Islamic and Protestant fundamentalism also tend to be very normative of individuals' behaviours: "Religious fundamentalism in Protestantism and Islam is very concerned with norms surrounding gender, sexuality, and family", although Protestant fundamentalism tends to focus on individual behaviour, whereas Islamic fundamentalism tends to develop laws for the community.

The most notable trend of Islamic fundamentalism, Salafism, is based upon a literal reading of the Qur'an and Sunnah without relying on the interpretations of Islamic jurists or Imams, rejecting the need for Taqlid. Fundamentalist Protestantism is similar, in that the 'traditions of men' and the Church Fathers are rejected in favor of a literalist interpretation of the Bible, which is seen as inerrant. Islamic Fundamentalists and Protestant Fundamentalists often reject contextual interpretation. Another similarity with Protestantism and Salafism is criticism of saint veneration, and emphasis on praying to God alone.

Protestant Desecration:


Muslim Desecration:
[img=438x246]http://shoebat.com/wp-content/uploads/2017/06/1479079122912.jpg[/img]

As I said earlier, there's so much Heretical Doctrine that make no logical sense to me. Here's an excerpt from the Rheims I read earlier today, Luke 8:13, in the middle of the parable of the Sower of Seeds.

For they upon the rock; such as when they hear with joy receive the word: and these have no roots: because for a time they believe, and in time of tentation they revolt.

The margin note:

Against the Heretics that say faith once had can not be lost, and that he which have not faith, never had.

Read 8:14, and then try to understand the doublethink required by so many Americans preaching 'Prosperity' Gospels.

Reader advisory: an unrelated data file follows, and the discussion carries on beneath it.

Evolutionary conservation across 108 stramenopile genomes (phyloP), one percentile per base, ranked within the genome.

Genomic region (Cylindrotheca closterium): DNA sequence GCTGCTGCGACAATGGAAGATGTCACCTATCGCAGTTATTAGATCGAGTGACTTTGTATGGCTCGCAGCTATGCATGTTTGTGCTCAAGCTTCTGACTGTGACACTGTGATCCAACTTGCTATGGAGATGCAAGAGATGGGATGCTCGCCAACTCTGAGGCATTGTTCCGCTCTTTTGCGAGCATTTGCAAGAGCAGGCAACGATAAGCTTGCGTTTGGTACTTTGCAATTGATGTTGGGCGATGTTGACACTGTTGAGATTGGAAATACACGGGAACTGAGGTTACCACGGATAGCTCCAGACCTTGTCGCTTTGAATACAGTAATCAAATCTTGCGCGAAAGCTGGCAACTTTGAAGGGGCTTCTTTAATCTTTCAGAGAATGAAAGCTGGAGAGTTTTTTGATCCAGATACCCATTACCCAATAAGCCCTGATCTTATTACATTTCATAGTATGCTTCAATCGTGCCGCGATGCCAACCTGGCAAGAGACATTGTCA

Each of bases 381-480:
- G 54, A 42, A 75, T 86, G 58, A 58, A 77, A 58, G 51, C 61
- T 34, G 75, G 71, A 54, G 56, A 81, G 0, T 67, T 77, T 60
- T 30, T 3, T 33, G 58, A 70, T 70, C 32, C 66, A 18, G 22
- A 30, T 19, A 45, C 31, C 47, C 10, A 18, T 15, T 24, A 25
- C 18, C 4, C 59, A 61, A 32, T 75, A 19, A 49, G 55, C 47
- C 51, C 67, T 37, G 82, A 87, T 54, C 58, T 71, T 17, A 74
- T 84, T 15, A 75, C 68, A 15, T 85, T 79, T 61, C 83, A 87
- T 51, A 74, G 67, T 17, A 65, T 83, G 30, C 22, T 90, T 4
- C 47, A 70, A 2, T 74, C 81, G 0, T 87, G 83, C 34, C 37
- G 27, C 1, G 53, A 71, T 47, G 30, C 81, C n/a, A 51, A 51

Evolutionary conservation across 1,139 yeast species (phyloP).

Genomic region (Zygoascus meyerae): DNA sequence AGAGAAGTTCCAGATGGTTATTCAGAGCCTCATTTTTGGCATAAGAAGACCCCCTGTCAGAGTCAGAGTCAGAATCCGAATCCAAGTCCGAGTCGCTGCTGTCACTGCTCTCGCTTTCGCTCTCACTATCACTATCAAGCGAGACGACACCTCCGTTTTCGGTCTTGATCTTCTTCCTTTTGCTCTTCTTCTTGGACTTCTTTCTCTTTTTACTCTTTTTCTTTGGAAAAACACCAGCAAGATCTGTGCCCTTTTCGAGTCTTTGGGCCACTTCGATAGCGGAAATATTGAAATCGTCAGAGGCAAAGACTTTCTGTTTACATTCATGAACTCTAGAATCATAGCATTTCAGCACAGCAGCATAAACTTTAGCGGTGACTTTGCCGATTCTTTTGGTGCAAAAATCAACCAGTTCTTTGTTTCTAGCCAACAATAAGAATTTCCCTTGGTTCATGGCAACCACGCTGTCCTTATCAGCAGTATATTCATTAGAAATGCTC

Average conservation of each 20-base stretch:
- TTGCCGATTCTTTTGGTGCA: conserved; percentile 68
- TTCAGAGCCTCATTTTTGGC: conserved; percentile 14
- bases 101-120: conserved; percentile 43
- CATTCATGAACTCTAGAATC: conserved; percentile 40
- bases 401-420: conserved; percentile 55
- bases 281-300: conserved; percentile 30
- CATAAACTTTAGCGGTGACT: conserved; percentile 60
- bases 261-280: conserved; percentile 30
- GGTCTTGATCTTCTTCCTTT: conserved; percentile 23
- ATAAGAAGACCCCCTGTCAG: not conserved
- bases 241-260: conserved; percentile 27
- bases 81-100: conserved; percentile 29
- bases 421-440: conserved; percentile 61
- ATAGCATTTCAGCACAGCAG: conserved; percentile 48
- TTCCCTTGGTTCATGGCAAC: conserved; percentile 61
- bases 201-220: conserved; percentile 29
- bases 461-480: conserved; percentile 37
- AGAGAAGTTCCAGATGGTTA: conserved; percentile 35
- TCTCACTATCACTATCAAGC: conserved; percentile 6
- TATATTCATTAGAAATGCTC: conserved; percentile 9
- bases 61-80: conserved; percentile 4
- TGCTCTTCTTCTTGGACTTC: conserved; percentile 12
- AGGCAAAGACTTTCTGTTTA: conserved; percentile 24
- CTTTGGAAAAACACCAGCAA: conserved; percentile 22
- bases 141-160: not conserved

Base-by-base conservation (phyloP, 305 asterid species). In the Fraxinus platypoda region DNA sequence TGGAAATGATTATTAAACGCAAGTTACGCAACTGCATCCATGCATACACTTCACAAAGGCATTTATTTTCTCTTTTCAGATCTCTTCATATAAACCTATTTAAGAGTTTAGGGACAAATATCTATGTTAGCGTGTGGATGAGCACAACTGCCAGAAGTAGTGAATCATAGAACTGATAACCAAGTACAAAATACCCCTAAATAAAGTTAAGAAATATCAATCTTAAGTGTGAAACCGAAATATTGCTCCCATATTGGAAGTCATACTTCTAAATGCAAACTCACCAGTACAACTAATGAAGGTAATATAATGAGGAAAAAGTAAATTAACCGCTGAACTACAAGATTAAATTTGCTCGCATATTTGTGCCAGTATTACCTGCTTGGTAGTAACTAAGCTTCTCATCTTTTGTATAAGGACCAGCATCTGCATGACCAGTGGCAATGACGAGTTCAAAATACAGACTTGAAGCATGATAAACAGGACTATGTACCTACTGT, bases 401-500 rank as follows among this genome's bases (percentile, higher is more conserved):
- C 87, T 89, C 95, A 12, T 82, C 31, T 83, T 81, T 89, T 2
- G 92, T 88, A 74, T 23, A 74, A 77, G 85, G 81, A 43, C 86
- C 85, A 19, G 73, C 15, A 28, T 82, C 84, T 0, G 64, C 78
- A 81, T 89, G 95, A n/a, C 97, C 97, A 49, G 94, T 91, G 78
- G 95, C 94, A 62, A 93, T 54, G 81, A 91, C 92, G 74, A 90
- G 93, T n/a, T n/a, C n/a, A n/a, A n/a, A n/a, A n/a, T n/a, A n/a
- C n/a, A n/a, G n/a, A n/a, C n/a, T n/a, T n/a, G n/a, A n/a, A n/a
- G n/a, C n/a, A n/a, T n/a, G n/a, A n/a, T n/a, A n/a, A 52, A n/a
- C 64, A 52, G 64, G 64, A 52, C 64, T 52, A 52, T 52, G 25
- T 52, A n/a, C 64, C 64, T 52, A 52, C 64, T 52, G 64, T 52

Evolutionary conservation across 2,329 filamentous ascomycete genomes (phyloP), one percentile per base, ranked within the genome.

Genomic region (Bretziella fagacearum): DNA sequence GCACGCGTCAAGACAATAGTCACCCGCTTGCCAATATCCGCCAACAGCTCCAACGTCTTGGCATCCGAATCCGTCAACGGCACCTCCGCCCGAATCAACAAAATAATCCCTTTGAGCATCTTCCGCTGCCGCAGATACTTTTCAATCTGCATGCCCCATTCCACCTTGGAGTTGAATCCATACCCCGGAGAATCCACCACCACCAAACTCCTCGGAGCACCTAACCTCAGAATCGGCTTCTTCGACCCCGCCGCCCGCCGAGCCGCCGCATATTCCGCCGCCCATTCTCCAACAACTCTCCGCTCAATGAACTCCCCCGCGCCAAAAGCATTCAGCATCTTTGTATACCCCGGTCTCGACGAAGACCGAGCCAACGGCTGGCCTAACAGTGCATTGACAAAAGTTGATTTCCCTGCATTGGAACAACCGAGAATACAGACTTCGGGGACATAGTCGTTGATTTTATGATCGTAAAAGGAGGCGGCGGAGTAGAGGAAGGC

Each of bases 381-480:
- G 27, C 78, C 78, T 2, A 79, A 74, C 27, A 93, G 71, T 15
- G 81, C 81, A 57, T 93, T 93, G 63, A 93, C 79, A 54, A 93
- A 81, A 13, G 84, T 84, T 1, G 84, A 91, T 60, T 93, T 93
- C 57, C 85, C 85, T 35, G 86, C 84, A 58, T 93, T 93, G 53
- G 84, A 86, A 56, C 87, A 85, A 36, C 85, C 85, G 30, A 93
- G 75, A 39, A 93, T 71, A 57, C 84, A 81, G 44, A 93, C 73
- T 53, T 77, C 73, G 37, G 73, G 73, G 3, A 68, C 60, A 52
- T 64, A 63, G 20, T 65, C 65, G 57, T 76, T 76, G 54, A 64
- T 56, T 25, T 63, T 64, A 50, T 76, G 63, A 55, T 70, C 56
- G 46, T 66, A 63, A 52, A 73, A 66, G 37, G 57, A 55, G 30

Eureka! I get it now. The Schism doomed the countries where it really took root. England, breaking away from Rome in the name of allowing the King to commit adultery also started outward expansion and the creation of an empire at the same time. With massive social divisions, it becomes a pompous and prideful nation, the fruits of which have now doomed its citizens - rapidly being replaced - the Anglican Church - with a mass falling away of parishioners, the rapid conversion to mosques - and even, now, its Monarchy.

Luke 4:5-7:

And the Devil brought [Jesus] into a high mountain, and showed him all the kingdoms of the whole world in a moment of time. And he said to him, To thee I will give this whole power, and the glory of them: for to me they are delivered, and to whom I will, I do give them. Thou therefore if thou wilt adore before me, they shall all be thine.

Jesus had the sense to refuse. England didn't.

Neither did Germany: forever a nexus of European Conflict, where the worst evils (Nazism, Martin Luther, Marx and Engels, The Frankfurt School, The Concept of Gender, and the Muslim Invasion) consistently arise. Who was the Saint who had a vision of Mary in the middle ages who pointed to two places on a map as being where the evil that destroys the world will originate? Germany and Russia.

America is founded by the Puritans who sought the Reformed Church was still 'Too Catholic'. It becomes a beacon of Success, Prosperity and Comfort, built on the exploitation of other cultures and destruction of other countries, and the nation becomes flooded by, then divided with those who think they deserve the prosperity and comfort that belongs to others against those who fear losing theirs if they're forced to share.

It's interesting. They're not prepared to forsake the material and temporal for Christ, which is why they're so often charged by the Left with being Hypocrites, particularly as Jesus teaches Poverty of Spirit. I fully-expect the final persecution of the Roman Catholic Church to come from there: the Zionists, united with the Jews.

That reminds me: I explained the Passion to Bill a couple of days ago, but I'll throw it into the Sigma Thread.